Adenhart’s Passing Truly Sad

Nick Adenhart

Nick Adenhart

For a boy with an insatiable love affair and a gnawing desire to play baseball, the starting point is usually Little League.
If good enough, and with the right physical and mental tools, the next step is high school. And if that same young man is truly fortunate, he’ll be selected by a major league team during the June amateur draft.
Nick Adenhart was that good and that fortunate to have been picked by the Angels in the 14th round of the 2004 draft, after prepping at Williamsport High in Maryland.
After tearing up his right elbow as a 17-year-old, having it reconstructed, and then rapidly moving through the Angels’ chain, Adenhart made his first big-league start last Wednesday night against the Oakland Athletics at Angel Stadium.
With his father, Jim, in the stands, Adenhart impressed, tossing six shutout innings, striking out five, walking three, and allowing seven hits, but not earning a decision.
A few hours later, Adenhart and three friends were involved in a horrific car accident in Fullerton with an alleged drunk driver.
Just that quick, with the world by the tail, at the tender age of 22, and full of promise, Adenhart’s life tragically came to an end, and so did a bright career that began in high school. Two of his three friends were also killed.
The truly sad part is that Adenhart, who had signed a letter of intent with the University of North Carolina, will never see his dream of having a long and successful big-league career fulfilled.
A tall right-hander with a 95-mile-an-hour fastball, and a sharp-breaking curveball, Adenhart was once believed to be a top-five draft pick. There were many teams that shied away from him after the elbow surgery, but not the Angels.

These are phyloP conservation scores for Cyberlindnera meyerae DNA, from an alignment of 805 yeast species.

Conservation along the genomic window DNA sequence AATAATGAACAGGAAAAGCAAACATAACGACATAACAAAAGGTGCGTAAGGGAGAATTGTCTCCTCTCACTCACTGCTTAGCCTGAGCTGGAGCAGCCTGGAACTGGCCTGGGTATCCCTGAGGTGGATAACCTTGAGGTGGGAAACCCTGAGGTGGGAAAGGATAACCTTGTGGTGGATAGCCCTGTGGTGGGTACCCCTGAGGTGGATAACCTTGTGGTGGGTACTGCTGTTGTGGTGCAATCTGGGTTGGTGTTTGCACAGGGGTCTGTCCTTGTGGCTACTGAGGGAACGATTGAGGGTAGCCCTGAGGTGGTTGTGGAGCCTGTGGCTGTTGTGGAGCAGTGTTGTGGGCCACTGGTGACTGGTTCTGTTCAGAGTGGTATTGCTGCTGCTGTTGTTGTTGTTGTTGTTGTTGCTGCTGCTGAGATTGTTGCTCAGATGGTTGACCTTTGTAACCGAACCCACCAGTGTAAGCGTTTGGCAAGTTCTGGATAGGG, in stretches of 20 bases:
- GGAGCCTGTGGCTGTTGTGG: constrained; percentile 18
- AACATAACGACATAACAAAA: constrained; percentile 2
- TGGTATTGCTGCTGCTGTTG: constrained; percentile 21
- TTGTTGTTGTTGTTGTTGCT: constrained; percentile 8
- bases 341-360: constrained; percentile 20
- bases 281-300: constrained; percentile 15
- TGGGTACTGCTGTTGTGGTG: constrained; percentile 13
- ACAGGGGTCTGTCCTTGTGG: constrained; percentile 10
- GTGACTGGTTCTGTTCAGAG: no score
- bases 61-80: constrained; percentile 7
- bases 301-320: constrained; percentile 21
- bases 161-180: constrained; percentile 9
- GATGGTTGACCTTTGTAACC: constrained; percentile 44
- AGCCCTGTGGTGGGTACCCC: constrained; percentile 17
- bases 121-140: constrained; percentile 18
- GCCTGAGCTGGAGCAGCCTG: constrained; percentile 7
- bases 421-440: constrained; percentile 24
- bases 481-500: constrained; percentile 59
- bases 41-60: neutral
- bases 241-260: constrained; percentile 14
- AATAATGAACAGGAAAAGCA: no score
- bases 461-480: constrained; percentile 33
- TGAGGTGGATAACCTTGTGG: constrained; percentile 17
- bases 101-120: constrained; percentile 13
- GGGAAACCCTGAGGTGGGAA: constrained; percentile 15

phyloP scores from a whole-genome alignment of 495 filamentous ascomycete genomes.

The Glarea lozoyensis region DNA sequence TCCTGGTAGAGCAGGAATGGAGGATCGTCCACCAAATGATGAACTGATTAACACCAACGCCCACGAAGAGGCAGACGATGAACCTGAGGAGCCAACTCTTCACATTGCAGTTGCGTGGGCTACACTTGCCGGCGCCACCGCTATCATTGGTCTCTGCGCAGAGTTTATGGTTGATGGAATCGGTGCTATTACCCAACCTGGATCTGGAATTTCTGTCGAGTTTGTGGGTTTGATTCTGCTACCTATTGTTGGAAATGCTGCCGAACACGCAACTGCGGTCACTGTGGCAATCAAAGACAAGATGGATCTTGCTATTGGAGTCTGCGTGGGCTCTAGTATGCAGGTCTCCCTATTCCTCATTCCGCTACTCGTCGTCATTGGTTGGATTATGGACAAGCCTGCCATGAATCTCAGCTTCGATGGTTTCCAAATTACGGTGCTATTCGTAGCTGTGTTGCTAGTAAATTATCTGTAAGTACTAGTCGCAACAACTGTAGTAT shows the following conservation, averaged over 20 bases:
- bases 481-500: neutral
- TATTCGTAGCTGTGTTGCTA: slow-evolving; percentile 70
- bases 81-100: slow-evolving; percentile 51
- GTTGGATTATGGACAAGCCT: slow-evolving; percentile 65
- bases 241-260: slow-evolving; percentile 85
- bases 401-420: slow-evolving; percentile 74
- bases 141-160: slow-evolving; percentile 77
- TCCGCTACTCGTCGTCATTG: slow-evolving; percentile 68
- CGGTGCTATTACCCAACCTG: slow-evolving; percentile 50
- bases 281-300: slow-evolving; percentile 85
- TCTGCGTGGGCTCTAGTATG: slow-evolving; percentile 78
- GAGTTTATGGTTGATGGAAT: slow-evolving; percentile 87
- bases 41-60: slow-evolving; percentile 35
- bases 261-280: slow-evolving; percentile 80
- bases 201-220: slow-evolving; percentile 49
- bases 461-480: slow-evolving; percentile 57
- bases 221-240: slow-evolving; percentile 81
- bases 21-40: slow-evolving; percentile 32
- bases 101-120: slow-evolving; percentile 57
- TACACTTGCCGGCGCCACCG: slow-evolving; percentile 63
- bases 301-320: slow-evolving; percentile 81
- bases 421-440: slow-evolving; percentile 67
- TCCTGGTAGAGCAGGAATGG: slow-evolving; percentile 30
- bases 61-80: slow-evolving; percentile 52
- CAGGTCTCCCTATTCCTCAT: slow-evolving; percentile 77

In six spring training starts, Adenhart posted a 3-0 record with a sterling 3.12 earned-run average.
Because of injuries to veteran hurlers John Lackey, Ervin Santana and Kelvim Escobar, Manager Mike Scioscia told Adenhart that he had made the big club. His dream was realized.
Any young man who has fancied playing in the major leagues, must do so from the vantage point of innocence. That’s because, in reality, so few make it to that level, even the most gifted.
In my more than twenty years covering high school baseball, I’ve lost count of how many young men have told me that it was their goal to play in the big leagues.
I’d always tell them that it was a noble goal, that they should keep at it and always give their best effort.
But I also knew the odds were stacked against them, because even No. 1 overall picks often don’t pan out.
That’s why when I see someone that I’ve covered like Freddy Sanchez, Jason Hirsh or Jason Botts, make it to the major leagues, I get a real thrill because I know just how special and dedicated they are.

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